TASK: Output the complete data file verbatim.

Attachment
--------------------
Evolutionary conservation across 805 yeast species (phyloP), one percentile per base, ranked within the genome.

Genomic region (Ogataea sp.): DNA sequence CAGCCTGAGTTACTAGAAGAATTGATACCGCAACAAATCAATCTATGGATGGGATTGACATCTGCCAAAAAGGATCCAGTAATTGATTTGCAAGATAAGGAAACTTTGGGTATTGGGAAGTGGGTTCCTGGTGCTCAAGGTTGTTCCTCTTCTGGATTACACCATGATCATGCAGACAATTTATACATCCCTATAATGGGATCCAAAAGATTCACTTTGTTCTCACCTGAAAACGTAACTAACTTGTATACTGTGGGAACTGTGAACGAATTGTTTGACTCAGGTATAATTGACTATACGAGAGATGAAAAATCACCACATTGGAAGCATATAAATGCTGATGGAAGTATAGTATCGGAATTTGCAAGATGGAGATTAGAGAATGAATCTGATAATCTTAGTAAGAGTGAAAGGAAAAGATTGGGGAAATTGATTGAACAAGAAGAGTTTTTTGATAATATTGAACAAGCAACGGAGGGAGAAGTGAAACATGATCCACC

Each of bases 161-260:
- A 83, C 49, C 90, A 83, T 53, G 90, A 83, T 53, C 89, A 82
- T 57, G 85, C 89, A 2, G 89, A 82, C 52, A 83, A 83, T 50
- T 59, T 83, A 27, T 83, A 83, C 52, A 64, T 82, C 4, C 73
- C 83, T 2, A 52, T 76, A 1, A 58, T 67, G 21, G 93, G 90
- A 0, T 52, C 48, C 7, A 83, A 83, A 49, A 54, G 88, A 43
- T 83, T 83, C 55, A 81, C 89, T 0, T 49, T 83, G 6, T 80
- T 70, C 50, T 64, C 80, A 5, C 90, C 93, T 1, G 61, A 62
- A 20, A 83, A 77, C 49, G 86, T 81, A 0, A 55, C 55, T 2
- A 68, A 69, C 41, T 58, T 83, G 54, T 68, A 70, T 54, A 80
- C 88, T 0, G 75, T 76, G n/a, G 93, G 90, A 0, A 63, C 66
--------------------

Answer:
Evolutionary conservation across 805 yeast species (phyloP), one percentile per base, ranked within the genome.

Genomic region (Ogataea sp.): DNA sequence CAGCCTGAGTTACTAGAAGAATTGATACCGCAACAAATCAATCTATGGATGGGATTGACATCTGCCAAAAAGGATCCAGTAATTGATTTGCAAGATAAGGAAACTTTGGGTATTGGGAAGTGGGTTCCTGGTGCTCAAGGTTGTTCCTCTTCTGGATTACACCATGATCATGCAGACAATTTATACATCCCTATAATGGGATCCAAAAGATTCACTTTGTTCTCACCTGAAAACGTAACTAACTTGTATACTGTGGGAACTGTGAACGAATTGTTTGACTCAGGTATAATTGACTATACGAGAGATGAAAAATCACCACATTGGAAGCATATAAATGCTGATGGAAGTATAGTATCGGAATTTGCAAGATGGAGATTAGAGAATGAATCTGATAATCTTAGTAAGAGTGAAAGGAAAAGATTGGGGAAATTGATTGAACAAGAAGAGTTTTTTGATAATATTGAACAAGCAACGGAGGGAGAAGTGAAACATGATCCACC

Each of bases 161-260:
- A 83, C 49, C 90, A 83, T 53, G 90, A 83, T 53, C 89, A 82
- T 57, G 85, C 89, A 2, G 89, A 82, C 52, A 83, A 83, T 50
- T 59, T 83, A 27, T 83, A 83, C 52, A 64, T 82, C 4, C 73
- C 83, T 2, A 52, T 76, A 1, A 58, T 67, G 21, G 93, G 90
- A 0, T 52, C 48, C 7, A 83, A 83, A 49, A 54, G 88, A 43
- T 83, T 83, C 55, A 81, C 89, T 0, T 49, T 83, G 6, T 80
- T 70, C 50, T 64, C 80, A 5, C 90, C 93, T 1, G 61, A 62
- A 20, A 83, A 77, C 49, G 86, T 81, A 0, A 55, C 55, T 2
- A 68, A 69, C 41, T 58, T 83, G 54, T 68, A 70, T 54, A 80
- C 88, T 0, G 75, T 76, G n/a, G 93, G 90, A 0, A 63, C 66